Mitigating the effects of this, and other weather-related disasters, requires the relevant authorities to have effective plans and processes in place that can be activated at a moment’s notice.
A critical element of these is a multi-channel mass-notification system that can reliably reach populations in affected areas at speed. Another element, which is just as important, is informing people who live in areas that might suffer from these disasters of the emergency communication channels, so they are aware of what to do in the event something happens.
Barrett services and experience
In the last decade, Barrett Communications’ equipment and services have made them a partner of choice for a diverse portfolio of organisations. Here, we talk about a few briefly.
In 2020, the island nation of Vanuatu approached Barrett to help modernise Vanuatu Police’s presence and disaster management programs. The three-year project was under the auspices of the Vanuatu-Australia Defence Cooperation Program.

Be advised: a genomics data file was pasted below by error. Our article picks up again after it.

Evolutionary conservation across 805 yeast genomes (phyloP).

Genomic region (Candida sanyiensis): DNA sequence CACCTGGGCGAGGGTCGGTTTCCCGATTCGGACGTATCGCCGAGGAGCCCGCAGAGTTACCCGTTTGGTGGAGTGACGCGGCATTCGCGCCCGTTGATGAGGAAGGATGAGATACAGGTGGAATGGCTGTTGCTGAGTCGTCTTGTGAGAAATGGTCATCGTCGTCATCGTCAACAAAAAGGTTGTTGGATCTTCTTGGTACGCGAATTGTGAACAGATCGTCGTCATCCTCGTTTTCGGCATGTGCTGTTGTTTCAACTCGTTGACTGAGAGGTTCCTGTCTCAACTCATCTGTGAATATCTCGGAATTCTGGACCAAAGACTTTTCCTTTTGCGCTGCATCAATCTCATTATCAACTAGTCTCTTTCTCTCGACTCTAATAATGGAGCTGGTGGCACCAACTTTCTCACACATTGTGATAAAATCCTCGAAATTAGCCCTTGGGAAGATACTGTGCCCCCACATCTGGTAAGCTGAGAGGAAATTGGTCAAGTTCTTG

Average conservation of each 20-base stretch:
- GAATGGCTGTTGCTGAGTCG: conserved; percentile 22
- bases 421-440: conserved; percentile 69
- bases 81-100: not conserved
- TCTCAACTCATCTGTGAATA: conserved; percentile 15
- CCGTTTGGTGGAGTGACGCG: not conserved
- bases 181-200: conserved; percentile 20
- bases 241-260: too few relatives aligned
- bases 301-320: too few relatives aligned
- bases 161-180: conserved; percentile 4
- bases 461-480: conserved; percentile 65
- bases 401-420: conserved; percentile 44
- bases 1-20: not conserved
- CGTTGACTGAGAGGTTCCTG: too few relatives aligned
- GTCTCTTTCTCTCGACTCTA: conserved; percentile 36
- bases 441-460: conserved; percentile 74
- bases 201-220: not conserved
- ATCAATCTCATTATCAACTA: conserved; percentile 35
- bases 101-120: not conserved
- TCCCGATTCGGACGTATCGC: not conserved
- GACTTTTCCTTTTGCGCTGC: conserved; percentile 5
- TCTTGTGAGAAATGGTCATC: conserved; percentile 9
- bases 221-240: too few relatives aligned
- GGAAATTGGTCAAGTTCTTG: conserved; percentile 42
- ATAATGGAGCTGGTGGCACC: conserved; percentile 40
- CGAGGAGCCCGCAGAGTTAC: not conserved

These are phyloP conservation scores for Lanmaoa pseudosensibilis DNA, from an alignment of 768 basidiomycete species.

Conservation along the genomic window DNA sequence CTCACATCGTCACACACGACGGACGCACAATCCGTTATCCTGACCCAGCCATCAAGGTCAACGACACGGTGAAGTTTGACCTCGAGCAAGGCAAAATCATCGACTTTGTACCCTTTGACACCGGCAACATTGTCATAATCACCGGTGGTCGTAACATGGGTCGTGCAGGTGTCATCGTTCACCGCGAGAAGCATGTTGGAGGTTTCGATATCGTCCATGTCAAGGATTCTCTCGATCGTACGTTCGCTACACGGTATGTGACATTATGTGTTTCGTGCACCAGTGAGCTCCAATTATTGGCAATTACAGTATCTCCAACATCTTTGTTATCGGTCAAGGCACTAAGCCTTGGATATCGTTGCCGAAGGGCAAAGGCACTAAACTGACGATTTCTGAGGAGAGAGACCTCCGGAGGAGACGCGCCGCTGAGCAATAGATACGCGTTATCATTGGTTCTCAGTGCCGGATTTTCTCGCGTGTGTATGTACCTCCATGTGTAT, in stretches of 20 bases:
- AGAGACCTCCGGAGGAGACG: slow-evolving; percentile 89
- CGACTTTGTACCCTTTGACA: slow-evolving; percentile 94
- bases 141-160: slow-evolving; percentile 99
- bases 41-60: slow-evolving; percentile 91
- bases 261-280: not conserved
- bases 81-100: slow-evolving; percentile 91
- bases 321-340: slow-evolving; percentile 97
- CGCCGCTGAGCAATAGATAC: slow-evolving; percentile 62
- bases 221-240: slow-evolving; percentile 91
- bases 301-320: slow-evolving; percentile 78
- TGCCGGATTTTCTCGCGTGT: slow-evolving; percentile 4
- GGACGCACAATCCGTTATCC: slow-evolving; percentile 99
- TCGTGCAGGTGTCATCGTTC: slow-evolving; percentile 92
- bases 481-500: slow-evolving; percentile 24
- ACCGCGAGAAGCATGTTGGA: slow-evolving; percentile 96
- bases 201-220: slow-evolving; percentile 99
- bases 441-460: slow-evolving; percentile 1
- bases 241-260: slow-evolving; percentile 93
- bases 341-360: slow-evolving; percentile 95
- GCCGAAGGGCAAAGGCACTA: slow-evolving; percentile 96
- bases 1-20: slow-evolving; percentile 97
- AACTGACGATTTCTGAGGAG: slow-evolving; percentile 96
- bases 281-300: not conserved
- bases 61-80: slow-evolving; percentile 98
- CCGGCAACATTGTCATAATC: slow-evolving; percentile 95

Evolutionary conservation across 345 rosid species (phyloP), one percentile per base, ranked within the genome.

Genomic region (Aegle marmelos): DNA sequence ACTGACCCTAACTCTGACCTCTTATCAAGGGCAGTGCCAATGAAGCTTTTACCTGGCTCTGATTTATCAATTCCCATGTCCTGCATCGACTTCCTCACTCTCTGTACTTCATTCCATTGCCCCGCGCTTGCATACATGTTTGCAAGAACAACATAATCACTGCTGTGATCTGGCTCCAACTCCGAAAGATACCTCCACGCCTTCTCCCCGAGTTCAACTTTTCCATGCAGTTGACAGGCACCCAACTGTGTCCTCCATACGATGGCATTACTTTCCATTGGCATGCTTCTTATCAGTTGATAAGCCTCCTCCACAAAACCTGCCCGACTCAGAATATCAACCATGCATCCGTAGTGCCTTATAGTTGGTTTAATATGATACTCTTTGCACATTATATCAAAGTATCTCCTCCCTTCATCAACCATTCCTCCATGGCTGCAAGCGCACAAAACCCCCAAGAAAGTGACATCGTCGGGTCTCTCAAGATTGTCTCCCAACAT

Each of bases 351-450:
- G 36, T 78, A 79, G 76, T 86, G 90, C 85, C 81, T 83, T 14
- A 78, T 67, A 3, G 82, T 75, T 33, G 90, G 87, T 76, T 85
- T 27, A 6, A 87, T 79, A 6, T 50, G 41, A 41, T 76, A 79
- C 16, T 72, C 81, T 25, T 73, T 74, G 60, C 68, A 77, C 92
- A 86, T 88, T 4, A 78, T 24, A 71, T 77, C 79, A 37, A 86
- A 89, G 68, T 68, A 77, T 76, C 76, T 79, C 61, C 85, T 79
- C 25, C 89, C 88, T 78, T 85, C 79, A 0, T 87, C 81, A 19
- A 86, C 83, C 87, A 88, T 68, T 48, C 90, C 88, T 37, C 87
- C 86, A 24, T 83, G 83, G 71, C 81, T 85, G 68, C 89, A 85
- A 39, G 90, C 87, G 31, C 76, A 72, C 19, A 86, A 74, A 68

The system selected was the Barrett 4050 HF Software Defined Radio (SDR), with high-quality audio through its Digital Voice (DV) and Automatic Link Establishment (ALE) options.
ALE helps to establish voice and data communication between stations, while the DV filters out any ‘white noise’ typically associated with HF. The automated nature of these functions meant the user requires little training to use them.